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News > World

Puerto Rican Unions Refute Federal Financial Board in US Court

  • The flag of Puerto Rico flies outside the Capitol building in San Juan, Puerto Rico May 4, 2017.

    The flag of Puerto Rico flies outside the Capitol building in San Juan, Puerto Rico May 4, 2017. | Photo: Reuters

Published 25 April 2018

If Puerto Rican leaders refuse to implement the plan's measures, the board could sue to enforce them, sparking more litigation over the details of Puerto Rico's path to solvency.

Several labor unions and social organizations from Puerto Rico challenged the Promesa bill that imposed a Federal Oversight Board on the territory at a U.S. court on Wednesday.

Post-Hurricane Puerto Rico Blackout Second-Largest in the World: Report

They claim the bill is violating the Declaration of Independence as well as the first, fifth and 14th amendment of the U.S. Constitution, asking a U.S. district court in San Juan to declare the bill “illegal, null and unconstitutional.”

“The powers allocated to the board are dispossessing Puerto Rico's people of a few civilian and human rights, as well as the opportunity to govern themselves in the framework of a democratic society,” said lawyer Roberto Maldonado in a press conference in the Faculty of Law in the Inter-American University in the San Juan.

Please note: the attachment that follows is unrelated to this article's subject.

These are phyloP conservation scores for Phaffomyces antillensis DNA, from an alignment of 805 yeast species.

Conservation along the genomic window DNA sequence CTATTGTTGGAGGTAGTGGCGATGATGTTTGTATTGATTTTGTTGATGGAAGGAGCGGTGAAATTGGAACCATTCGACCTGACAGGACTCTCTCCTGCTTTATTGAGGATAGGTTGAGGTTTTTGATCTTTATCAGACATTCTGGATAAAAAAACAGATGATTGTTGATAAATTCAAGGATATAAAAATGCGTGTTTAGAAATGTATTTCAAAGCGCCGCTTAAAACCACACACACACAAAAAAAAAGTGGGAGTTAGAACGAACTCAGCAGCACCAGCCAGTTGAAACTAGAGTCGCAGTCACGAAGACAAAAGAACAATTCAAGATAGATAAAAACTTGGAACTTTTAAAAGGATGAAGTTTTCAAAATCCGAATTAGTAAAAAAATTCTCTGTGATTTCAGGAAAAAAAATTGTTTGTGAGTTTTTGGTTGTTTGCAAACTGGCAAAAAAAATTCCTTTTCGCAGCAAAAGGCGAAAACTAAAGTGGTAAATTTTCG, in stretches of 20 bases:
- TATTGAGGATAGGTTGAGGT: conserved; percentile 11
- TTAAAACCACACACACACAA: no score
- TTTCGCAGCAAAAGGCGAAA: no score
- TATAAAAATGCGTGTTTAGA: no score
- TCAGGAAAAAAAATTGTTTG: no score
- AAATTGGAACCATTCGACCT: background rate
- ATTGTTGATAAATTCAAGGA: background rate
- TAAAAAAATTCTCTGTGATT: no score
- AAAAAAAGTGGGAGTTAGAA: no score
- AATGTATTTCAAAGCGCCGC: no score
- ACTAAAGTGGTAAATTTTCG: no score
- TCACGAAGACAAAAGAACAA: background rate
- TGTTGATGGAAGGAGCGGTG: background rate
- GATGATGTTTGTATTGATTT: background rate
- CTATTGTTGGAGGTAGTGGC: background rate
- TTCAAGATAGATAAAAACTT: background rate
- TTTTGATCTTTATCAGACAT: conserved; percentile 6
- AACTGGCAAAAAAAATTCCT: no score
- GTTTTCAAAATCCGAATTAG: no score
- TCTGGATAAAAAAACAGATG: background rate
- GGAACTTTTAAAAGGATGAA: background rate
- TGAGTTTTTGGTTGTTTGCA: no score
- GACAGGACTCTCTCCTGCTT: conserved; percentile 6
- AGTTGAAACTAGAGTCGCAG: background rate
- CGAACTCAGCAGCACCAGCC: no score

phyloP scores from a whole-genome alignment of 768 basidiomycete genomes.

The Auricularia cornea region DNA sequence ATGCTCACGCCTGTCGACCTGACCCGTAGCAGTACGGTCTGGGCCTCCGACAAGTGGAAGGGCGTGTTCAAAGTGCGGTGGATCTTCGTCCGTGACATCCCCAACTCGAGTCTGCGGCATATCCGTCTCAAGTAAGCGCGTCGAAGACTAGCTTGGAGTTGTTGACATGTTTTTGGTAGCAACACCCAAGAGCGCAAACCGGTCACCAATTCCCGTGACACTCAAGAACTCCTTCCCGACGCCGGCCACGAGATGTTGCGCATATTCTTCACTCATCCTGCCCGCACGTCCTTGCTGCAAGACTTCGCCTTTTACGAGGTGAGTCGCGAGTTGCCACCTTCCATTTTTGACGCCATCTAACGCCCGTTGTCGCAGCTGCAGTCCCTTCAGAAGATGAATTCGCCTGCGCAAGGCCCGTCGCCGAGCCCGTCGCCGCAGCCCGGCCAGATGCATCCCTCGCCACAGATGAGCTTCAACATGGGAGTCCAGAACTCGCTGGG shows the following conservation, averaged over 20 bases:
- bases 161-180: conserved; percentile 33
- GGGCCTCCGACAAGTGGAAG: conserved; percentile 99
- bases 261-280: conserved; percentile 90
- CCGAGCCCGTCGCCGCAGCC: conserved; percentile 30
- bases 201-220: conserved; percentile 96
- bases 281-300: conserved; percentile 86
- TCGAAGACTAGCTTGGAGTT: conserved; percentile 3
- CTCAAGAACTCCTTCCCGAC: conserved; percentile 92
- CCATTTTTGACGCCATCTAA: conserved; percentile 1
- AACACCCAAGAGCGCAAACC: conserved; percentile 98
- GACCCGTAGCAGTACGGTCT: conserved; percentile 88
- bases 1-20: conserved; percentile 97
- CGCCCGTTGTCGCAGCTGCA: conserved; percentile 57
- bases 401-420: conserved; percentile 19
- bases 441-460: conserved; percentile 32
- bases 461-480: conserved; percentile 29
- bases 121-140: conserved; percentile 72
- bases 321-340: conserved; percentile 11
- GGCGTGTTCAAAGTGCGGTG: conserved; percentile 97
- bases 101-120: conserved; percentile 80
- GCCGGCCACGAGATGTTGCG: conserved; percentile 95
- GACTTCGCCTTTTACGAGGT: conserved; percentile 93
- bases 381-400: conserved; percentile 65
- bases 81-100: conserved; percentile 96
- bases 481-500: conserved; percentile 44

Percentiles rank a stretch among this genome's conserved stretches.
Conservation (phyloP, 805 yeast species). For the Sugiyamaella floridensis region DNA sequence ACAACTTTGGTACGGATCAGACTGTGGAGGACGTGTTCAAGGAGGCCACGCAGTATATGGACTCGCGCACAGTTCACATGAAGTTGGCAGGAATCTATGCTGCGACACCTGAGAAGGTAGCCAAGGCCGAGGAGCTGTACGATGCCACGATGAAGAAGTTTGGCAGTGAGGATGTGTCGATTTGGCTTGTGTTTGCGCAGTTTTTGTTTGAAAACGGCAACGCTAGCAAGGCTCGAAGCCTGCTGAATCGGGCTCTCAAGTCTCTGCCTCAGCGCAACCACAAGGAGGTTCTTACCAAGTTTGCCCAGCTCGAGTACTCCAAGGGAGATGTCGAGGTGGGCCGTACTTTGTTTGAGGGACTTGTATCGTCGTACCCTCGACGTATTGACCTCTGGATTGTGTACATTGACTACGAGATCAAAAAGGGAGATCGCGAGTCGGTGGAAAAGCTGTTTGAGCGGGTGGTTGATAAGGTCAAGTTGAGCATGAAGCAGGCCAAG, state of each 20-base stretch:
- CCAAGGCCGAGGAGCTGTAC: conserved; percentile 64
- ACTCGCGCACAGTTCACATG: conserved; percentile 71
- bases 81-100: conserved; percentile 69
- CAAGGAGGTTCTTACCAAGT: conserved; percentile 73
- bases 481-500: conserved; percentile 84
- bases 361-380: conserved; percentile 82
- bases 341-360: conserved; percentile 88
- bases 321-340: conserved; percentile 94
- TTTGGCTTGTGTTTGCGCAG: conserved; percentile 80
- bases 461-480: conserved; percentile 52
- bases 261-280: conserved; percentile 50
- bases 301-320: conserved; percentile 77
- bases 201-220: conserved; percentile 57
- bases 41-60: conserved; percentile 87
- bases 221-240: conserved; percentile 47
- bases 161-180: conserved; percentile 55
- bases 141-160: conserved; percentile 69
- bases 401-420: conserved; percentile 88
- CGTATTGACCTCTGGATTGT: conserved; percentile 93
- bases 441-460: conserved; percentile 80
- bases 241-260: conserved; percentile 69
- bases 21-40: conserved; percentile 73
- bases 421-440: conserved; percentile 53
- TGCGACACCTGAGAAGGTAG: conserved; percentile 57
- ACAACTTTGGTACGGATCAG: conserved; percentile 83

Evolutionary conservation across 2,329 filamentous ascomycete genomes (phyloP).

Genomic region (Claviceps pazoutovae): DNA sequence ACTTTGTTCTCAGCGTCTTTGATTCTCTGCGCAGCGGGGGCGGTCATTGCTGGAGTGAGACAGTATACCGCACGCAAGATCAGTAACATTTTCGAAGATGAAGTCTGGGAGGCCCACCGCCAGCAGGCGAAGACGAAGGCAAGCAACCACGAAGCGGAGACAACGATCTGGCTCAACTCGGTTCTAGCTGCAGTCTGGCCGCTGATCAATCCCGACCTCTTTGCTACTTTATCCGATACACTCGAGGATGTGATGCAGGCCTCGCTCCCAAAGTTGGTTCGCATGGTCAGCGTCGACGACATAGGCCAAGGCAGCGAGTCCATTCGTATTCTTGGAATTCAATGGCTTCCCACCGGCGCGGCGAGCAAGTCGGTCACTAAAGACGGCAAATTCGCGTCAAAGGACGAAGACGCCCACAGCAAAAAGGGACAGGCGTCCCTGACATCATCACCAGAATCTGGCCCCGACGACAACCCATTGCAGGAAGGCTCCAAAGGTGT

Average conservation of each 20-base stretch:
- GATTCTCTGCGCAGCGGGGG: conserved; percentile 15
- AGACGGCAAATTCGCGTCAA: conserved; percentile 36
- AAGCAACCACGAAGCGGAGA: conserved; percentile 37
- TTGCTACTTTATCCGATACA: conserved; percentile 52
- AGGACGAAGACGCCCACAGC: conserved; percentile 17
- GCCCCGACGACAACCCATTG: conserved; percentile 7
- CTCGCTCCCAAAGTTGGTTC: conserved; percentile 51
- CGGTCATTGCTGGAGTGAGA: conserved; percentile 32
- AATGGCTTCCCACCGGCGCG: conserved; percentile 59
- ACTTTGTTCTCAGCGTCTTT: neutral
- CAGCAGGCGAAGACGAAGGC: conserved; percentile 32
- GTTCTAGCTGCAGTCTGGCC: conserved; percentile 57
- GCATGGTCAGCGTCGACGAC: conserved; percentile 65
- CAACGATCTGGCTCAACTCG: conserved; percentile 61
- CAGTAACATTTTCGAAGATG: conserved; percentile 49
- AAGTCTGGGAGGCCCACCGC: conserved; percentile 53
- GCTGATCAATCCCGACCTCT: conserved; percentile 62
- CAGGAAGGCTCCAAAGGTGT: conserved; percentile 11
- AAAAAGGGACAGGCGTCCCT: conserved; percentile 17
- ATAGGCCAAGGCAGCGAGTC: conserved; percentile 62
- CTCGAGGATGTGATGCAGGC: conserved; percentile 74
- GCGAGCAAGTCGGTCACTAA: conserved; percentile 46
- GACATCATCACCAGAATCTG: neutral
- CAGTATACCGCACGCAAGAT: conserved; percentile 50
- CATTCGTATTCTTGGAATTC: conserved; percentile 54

Puerto Rico's federal oversight board approved last Thursday a fiscal turnaround plan that includes pension cuts and labor reforms that Governor Ricardo Rossello has vowed to defy, portending the latest potential court battle over the U.S. territory's future.

At a hearing in San Juan, broadcast via the internet, the seven-member board voted 6-1 to certify a plan that forecasts US$6.7 billion in debt payment ability for Puerto Rico through 2023. Board member Ana Matosantos was the lone dissenter.

The governor has opposed labor and pension reforms, insisting the board lacks the authority to impose steps that would require legislation.

Puerto Rico filed the biggest government bankruptcy in U.S. history last year, owing US$71.5 billion of bonds and $50 billion in pension obligations. It then suffered catastrophic damage from September's Hurricane Maria.

"We will not propose any bill that reduces vacation and/or sick leave," Rossello said in a written statement on Thursday, adding that it was "wrong and immoral to reduce the benefits" of public worker pensions.

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